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The Evolutionary Origins of Three New Neotyphodium Endophyte Species from Grasses Indigenous to the Southern Hemisphere

Christina D. Moon, Christopher O. Miles, Ulla Järlfors and Christopher L. Schardl
Mycologia
Vol. 94, No. 4 (Jul. - Aug., 2002), pp. 694-711
DOI: 10.2307/3761720
Stable URL: http://www.jstor.org/stable/3761720
Page Count: 18
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The Evolutionary Origins of Three New Neotyphodium Endophyte Species from Grasses Indigenous to the Southern Hemisphere
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Abstract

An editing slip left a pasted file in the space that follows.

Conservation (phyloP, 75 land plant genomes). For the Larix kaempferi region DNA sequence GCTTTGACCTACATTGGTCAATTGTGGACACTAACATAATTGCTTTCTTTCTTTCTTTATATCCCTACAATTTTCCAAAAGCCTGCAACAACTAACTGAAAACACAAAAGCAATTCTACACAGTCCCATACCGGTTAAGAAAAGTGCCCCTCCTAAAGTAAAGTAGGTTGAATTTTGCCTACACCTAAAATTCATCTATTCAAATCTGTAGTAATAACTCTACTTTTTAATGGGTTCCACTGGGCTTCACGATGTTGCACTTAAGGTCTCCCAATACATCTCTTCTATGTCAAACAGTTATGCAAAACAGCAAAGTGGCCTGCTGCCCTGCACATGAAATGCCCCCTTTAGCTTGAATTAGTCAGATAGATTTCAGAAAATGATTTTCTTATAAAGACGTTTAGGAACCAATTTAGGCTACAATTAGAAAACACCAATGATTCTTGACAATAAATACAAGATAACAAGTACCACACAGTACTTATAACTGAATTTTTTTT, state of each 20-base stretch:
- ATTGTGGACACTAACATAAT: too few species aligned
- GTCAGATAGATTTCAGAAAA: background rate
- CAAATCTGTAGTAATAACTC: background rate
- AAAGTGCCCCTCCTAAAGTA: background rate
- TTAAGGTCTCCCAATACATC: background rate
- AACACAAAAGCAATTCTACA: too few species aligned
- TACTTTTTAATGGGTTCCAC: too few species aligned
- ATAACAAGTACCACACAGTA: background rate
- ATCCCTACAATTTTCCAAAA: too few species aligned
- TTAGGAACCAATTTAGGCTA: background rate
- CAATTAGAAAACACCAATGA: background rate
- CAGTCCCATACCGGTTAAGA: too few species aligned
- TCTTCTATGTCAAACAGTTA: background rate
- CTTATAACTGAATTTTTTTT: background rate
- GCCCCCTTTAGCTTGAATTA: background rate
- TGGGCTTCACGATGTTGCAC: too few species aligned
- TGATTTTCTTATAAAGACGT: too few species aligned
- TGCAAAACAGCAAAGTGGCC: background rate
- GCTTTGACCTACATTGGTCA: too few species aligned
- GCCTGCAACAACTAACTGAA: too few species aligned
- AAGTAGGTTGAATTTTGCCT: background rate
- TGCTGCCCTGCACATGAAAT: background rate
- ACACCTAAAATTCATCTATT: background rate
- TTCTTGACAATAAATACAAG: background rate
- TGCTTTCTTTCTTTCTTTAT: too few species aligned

Members of the genus Neotyphodium are asexual, seedborne, protective fungal endophytes of cool season grasses that have likely evolved either directly from sexual Epichloë species, or by the interspecific hybridization of distinct lineages of Epichloë and Neotyphodium. We investigated the evolutionary origins of Neotyphodium endophytes from several grasses that are indigenous to the Southern Hemisphere using a multiple-gene phylogenetic approach. Intron regions of the genes encoding β-tubulin (tub2), translation elongation factor 1-α (tef1) and actin (act1) were amplified by polymerase chain reaction and sequenced. Phylogenetic analyses of these sequences, aligned with homologous sequences from Epichloë spp., revealed the evolutionary origins of the Southern Hemisphere endophytes, where one lineage of apparently non-hybrid origin, and three lineages of unique interspecific hybrid origin were identified. On the basis of morphology, host range and evolutionary history, we propose three new species of Neotyphodium. Neotyphodium aotearoae was isolated from Echinopogon ovatus populations from New Zealand and Australia, and comprised a unique, apparently non-hybrid lineage within the Epichloë species phylogeny. In contrast, an interspecific hybrid lineage was identified from two Australian Ec. ovatus populations, whose ancestry apparently involved lineages closely related to extant E. festucae and an E. typhina genotype similar to that of isolates from Poa pratensis. Endophytes infecting South African Melica racemosa and M. decumbens (dronkgras) appeared to be hybrids of E. festucae and N. aotearoae or close relatives. The names N. australiense and N. melicicola are proposed for these two hybrid lineages, respectively. The origin of N. tembladerae, an established endophyte species from South American Poa and Festuca spp., was also investigated. Neotyphodium tembladerae appeared to be of hybrid origin, involving E. festucae and an E. typhina genotype similar to that of isolates from Poa nemoralis. The results of this study highlight the widespread occurrence of interspecific hybrid Neotyphodium lineages on a global scale, and the extent of endophyte gene-flow between the Northern and Southern Hemispheres.

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